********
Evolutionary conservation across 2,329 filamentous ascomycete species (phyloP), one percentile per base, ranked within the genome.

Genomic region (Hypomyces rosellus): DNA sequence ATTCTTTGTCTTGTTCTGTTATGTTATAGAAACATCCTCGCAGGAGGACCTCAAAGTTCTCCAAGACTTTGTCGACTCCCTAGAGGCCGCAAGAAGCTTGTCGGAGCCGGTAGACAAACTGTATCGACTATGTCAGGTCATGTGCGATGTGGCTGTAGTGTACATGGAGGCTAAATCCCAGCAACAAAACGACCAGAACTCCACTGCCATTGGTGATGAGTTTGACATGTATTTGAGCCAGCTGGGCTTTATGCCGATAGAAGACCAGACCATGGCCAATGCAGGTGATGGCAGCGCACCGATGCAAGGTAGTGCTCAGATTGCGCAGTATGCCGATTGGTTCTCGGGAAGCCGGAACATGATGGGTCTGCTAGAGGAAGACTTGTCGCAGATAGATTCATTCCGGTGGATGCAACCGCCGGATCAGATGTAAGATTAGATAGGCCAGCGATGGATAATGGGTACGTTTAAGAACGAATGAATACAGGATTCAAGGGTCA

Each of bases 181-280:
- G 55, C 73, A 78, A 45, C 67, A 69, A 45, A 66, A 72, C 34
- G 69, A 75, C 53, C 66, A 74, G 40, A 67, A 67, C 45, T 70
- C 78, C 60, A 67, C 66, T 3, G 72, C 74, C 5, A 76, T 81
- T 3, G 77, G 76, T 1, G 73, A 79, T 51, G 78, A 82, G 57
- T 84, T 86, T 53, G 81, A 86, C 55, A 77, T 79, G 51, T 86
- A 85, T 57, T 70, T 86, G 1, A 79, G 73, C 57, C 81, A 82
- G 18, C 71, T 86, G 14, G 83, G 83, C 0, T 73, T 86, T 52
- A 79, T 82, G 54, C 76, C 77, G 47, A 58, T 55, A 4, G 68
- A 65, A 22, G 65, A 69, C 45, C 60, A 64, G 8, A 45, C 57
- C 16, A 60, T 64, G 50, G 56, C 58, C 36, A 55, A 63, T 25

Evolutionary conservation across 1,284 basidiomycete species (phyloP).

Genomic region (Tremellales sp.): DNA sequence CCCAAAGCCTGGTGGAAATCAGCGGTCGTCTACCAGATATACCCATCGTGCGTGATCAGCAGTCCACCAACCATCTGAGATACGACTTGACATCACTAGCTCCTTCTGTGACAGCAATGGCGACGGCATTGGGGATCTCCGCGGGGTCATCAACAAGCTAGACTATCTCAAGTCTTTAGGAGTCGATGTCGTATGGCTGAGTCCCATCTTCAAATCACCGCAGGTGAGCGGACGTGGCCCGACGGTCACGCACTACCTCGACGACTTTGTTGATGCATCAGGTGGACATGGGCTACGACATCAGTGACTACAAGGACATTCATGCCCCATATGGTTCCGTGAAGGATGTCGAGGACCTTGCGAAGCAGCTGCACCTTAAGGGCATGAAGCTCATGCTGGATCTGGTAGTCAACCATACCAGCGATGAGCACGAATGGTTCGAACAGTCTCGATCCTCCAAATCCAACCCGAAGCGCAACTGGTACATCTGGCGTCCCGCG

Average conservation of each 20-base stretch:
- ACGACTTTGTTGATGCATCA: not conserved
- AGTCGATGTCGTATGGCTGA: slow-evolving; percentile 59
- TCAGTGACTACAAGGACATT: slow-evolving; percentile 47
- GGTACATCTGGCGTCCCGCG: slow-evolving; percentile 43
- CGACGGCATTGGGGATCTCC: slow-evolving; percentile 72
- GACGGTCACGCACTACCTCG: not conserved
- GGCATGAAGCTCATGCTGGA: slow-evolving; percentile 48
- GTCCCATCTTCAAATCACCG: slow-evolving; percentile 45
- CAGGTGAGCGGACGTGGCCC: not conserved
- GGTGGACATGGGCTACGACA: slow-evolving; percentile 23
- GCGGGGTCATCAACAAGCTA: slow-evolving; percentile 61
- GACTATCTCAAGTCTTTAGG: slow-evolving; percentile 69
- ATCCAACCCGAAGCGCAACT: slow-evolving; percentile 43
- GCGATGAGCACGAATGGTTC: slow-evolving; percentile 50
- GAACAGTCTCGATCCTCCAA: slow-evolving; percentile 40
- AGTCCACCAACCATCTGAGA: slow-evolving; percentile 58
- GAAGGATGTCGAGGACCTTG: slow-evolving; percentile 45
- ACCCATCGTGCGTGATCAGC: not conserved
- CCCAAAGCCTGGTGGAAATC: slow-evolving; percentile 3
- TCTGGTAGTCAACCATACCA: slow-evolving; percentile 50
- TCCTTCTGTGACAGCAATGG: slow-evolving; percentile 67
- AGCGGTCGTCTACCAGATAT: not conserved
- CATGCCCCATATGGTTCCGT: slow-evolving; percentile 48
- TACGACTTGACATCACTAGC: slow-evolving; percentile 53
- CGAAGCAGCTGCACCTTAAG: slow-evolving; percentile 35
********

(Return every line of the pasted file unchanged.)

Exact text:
Evolutionary conservation across 2,329 filamentous ascomycete species (phyloP), one percentile per base, ranked within the genome.

Genomic region (Hypomyces rosellus): DNA sequence ATTCTTTGTCTTGTTCTGTTATGTTATAGAAACATCCTCGCAGGAGGACCTCAAAGTTCTCCAAGACTTTGTCGACTCCCTAGAGGCCGCAAGAAGCTTGTCGGAGCCGGTAGACAAACTGTATCGACTATGTCAGGTCATGTGCGATGTGGCTGTAGTGTACATGGAGGCTAAATCCCAGCAACAAAACGACCAGAACTCCACTGCCATTGGTGATGAGTTTGACATGTATTTGAGCCAGCTGGGCTTTATGCCGATAGAAGACCAGACCATGGCCAATGCAGGTGATGGCAGCGCACCGATGCAAGGTAGTGCTCAGATTGCGCAGTATGCCGATTGGTTCTCGGGAAGCCGGAACATGATGGGTCTGCTAGAGGAAGACTTGTCGCAGATAGATTCATTCCGGTGGATGCAACCGCCGGATCAGATGTAAGATTAGATAGGCCAGCGATGGATAATGGGTACGTTTAAGAACGAATGAATACAGGATTCAAGGGTCA

Each of bases 181-280:
- G 55, C 73, A 78, A 45, C 67, A 69, A 45, A 66, A 72, C 34
- G 69, A 75, C 53, C 66, A 74, G 40, A 67, A 67, C 45, T 70
- C 78, C 60, A 67, C 66, T 3, G 72, C 74, C 5, A 76, T 81
- T 3, G 77, G 76, T 1, G 73, A 79, T 51, G 78, A 82, G 57
- T 84, T 86, T 53, G 81, A 86, C 55, A 77, T 79, G 51, T 86
- A 85, T 57, T 70, T 86, G 1, A 79, G 73, C 57, C 81, A 82
- G 18, C 71, T 86, G 14, G 83, G 83, C 0, T 73, T 86, T 52
- A 79, T 82, G 54, C 76, C 77, G 47, A 58, T 55, A 4, G 68
- A 65, A 22, G 65, A 69, C 45, C 60, A 64, G 8, A 45, C 57
- C 16, A 60, T 64, G 50, G 56, C 58, C 36, A 55, A 63, T 25

Evolutionary conservation across 1,284 basidiomycete species (phyloP).

Genomic region (Tremellales sp.): DNA sequence CCCAAAGCCTGGTGGAAATCAGCGGTCGTCTACCAGATATACCCATCGTGCGTGATCAGCAGTCCACCAACCATCTGAGATACGACTTGACATCACTAGCTCCTTCTGTGACAGCAATGGCGACGGCATTGGGGATCTCCGCGGGGTCATCAACAAGCTAGACTATCTCAAGTCTTTAGGAGTCGATGTCGTATGGCTGAGTCCCATCTTCAAATCACCGCAGGTGAGCGGACGTGGCCCGACGGTCACGCACTACCTCGACGACTTTGTTGATGCATCAGGTGGACATGGGCTACGACATCAGTGACTACAAGGACATTCATGCCCCATATGGTTCCGTGAAGGATGTCGAGGACCTTGCGAAGCAGCTGCACCTTAAGGGCATGAAGCTCATGCTGGATCTGGTAGTCAACCATACCAGCGATGAGCACGAATGGTTCGAACAGTCTCGATCCTCCAAATCCAACCCGAAGCGCAACTGGTACATCTGGCGTCCCGCG

Average conservation of each 20-base stretch:
- ACGACTTTGTTGATGCATCA: not conserved
- AGTCGATGTCGTATGGCTGA: slow-evolving; percentile 59
- TCAGTGACTACAAGGACATT: slow-evolving; percentile 47
- GGTACATCTGGCGTCCCGCG: slow-evolving; percentile 43
- CGACGGCATTGGGGATCTCC: slow-evolving; percentile 72
- GACGGTCACGCACTACCTCG: not conserved
- GGCATGAAGCTCATGCTGGA: slow-evolving; percentile 48
- GTCCCATCTTCAAATCACCG: slow-evolving; percentile 45
- CAGGTGAGCGGACGTGGCCC: not conserved
- GGTGGACATGGGCTACGACA: slow-evolving; percentile 23
- GCGGGGTCATCAACAAGCTA: slow-evolving; percentile 61
- GACTATCTCAAGTCTTTAGG: slow-evolving; percentile 69
- ATCCAACCCGAAGCGCAACT: slow-evolving; percentile 43
- GCGATGAGCACGAATGGTTC: slow-evolving; percentile 50
- GAACAGTCTCGATCCTCCAA: slow-evolving; percentile 40
- AGTCCACCAACCATCTGAGA: slow-evolving; percentile 58
- GAAGGATGTCGAGGACCTTG: slow-evolving; percentile 45
- ACCCATCGTGCGTGATCAGC: not conserved
- CCCAAAGCCTGGTGGAAATC: slow-evolving; percentile 3
- TCTGGTAGTCAACCATACCA: slow-evolving; percentile 50
- TCCTTCTGTGACAGCAATGG: slow-evolving; percentile 67
- AGCGGTCGTCTACCAGATAT: not conserved
- CATGCCCCATATGGTTCCGT: slow-evolving; percentile 48
- TACGACTTGACATCACTAGC: slow-evolving; percentile 53
- CGAAGCAGCTGCACCTTAAG: slow-evolving; percentile 35